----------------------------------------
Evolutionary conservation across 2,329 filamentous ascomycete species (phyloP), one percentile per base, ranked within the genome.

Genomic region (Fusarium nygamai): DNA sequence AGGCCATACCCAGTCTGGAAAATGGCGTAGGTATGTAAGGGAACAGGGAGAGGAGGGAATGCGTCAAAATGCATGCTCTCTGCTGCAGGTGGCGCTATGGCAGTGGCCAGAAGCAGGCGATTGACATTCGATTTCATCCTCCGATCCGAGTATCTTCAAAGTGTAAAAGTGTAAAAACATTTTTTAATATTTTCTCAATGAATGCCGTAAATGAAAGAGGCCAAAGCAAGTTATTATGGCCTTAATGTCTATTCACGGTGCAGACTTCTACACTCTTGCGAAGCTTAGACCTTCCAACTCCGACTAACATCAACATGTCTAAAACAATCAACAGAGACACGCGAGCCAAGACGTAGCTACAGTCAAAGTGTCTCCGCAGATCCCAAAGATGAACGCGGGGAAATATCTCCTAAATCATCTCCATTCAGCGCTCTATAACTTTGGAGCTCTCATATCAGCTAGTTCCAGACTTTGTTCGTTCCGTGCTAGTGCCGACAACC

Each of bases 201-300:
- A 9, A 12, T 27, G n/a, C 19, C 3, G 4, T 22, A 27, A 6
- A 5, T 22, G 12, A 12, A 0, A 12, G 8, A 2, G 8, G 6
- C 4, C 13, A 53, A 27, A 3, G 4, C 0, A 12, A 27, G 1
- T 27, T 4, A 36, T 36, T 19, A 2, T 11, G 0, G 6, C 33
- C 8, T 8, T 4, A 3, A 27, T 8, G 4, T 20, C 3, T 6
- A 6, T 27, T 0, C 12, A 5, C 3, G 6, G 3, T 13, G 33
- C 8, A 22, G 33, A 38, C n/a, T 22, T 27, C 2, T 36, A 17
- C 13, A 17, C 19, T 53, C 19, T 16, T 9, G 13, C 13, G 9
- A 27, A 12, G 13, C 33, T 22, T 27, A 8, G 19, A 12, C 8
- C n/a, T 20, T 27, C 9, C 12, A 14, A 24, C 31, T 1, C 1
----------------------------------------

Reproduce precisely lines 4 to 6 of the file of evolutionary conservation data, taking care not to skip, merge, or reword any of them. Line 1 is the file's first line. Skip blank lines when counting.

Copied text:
- A 9, A 12, T 27, G n/a, C 19, C 3, G 4, T 22, A 27, A 6
- A 5, T 22, G 12, A 12, A 0, A 12, G 8, A 2, G 8, G 6
- C 4, C 13, A 53, A 27, A 3, G 4, C 0, A 12, A 27, G 1